The American GDP fell 0.9% in the second quarter, according to the U.S. Bureau of Economic Analysis. Q1 saw a 1.6% decline.
Most analysts expected today’s second quarter GDP to fall, and marking the second consecutive quarter of decline makes the recession official.
It is common knowledge that the traditional definition of a recession is simply two quarters of negative GDP numbers.
The context of recent years has caused confusion regarding what a recession actually is, and consumers now believe it to be a subjective concept thanks to politicians and talking heads on both sides of the aisle.
It is not.
In fact, the 8 economists who are on the National Bureau of Economic Research committee are who officially label whether it is a recession or not.
Select economists have opted to shift their definition to include employment data as the second indicator, combined with GDP. This is what has thrown everything for a loop, as a classic recession sees declines across the board – today, numerous jobs are open whereas recessions typically see high unemployment.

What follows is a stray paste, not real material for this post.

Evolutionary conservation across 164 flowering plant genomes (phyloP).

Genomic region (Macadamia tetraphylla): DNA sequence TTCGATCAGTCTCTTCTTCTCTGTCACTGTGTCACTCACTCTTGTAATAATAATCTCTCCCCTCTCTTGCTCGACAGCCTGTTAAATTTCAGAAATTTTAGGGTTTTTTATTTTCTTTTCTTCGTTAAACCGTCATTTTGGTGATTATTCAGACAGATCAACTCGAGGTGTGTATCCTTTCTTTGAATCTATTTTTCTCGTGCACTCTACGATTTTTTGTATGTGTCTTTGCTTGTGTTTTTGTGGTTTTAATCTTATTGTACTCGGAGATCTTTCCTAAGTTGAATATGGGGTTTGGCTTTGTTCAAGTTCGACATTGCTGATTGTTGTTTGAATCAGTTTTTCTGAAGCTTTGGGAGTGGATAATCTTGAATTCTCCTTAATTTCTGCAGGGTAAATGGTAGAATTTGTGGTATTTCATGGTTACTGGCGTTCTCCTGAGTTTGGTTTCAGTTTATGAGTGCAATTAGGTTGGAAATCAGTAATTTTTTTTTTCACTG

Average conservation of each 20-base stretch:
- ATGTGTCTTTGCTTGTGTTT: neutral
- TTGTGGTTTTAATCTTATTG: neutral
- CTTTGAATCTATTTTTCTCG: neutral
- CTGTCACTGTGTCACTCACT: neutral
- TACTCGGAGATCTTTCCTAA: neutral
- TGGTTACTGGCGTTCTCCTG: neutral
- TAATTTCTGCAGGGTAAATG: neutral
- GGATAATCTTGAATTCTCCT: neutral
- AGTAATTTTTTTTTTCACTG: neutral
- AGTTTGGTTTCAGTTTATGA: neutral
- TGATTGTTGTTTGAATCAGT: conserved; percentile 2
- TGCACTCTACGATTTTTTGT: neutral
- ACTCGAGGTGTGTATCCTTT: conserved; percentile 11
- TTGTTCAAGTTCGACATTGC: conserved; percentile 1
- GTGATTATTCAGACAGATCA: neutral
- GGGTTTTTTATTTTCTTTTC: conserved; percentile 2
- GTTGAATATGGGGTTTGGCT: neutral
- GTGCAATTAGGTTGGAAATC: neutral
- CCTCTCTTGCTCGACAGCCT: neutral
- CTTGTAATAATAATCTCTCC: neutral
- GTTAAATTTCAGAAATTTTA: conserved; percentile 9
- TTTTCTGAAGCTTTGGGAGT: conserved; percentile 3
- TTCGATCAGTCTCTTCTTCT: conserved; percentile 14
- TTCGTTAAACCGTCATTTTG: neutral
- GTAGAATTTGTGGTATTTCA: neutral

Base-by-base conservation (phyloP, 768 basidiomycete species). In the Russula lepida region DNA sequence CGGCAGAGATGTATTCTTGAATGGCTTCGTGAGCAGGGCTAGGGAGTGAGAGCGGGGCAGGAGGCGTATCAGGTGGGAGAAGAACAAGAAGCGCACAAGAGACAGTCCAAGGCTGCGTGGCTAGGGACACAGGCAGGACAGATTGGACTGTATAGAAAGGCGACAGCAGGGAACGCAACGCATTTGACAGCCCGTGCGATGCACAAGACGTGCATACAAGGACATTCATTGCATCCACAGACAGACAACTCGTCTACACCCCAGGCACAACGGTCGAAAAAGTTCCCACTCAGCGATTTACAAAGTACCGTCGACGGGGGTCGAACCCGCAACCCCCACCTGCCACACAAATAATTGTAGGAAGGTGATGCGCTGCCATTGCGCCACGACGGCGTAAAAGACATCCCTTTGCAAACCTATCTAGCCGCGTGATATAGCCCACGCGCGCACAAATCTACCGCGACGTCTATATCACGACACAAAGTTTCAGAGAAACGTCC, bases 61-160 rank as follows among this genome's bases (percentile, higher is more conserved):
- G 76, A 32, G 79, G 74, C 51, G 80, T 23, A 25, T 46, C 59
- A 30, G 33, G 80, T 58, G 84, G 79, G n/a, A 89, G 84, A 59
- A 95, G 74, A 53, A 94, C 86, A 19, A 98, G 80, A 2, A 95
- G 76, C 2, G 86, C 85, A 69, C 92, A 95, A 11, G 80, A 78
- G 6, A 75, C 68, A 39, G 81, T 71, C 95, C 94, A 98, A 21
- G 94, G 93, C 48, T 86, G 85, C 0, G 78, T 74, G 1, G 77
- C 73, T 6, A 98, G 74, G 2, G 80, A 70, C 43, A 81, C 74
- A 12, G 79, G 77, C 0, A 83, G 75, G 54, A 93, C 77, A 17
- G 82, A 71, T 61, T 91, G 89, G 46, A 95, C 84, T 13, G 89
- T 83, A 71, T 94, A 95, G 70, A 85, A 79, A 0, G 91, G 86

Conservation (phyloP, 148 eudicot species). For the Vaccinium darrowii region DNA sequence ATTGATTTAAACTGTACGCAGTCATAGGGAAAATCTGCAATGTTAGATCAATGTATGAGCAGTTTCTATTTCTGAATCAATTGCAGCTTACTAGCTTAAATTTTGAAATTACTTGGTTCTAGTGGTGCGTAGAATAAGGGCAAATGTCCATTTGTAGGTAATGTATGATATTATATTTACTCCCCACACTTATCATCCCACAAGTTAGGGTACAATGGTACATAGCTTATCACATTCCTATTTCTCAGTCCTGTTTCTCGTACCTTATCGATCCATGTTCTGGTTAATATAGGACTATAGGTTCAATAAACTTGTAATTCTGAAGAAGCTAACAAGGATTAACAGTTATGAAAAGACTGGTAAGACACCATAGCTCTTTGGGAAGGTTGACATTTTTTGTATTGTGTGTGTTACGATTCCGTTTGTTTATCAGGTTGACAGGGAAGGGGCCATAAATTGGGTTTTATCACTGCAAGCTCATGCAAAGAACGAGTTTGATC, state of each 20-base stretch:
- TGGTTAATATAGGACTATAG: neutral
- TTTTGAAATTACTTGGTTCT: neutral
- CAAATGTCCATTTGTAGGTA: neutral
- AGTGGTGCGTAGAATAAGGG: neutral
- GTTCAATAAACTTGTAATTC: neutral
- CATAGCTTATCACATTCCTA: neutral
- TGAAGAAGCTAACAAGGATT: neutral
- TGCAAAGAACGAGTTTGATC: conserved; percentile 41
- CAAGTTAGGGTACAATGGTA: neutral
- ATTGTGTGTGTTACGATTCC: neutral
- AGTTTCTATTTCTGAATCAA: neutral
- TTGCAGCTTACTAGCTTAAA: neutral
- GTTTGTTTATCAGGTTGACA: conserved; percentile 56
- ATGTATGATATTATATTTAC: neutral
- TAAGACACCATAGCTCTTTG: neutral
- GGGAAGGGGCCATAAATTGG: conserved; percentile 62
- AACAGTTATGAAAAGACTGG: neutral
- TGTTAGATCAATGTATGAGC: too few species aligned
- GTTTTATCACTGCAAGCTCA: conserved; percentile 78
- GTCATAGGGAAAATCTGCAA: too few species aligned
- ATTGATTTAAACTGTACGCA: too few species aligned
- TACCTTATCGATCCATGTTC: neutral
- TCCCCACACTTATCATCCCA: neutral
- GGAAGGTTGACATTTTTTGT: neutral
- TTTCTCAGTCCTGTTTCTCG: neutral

Today’s GDP numbers reveal that wholesale and retail numbers came in higher than expected, which many had hoped would boost the GDP.
In a press conference Wednesday, Jerome Powell, Chair of the Federal Reserve increased rates by 75 basis points, which is what most had expected (although some believed it would be 100 points). Powell left all options open for their next Fed meeting, saying 100 basis points would be possible.
Some point to the current slowdown in the housing sector as reason for Powell to not hike rates as high as 100 basis points. The Fed surges interest rates in an effort to control inflation, so an overwhelming majority of analysts expect more rate increases, but because of housing and other sectors that are slowing and will slow, the Fed might ease on tightening the money supply.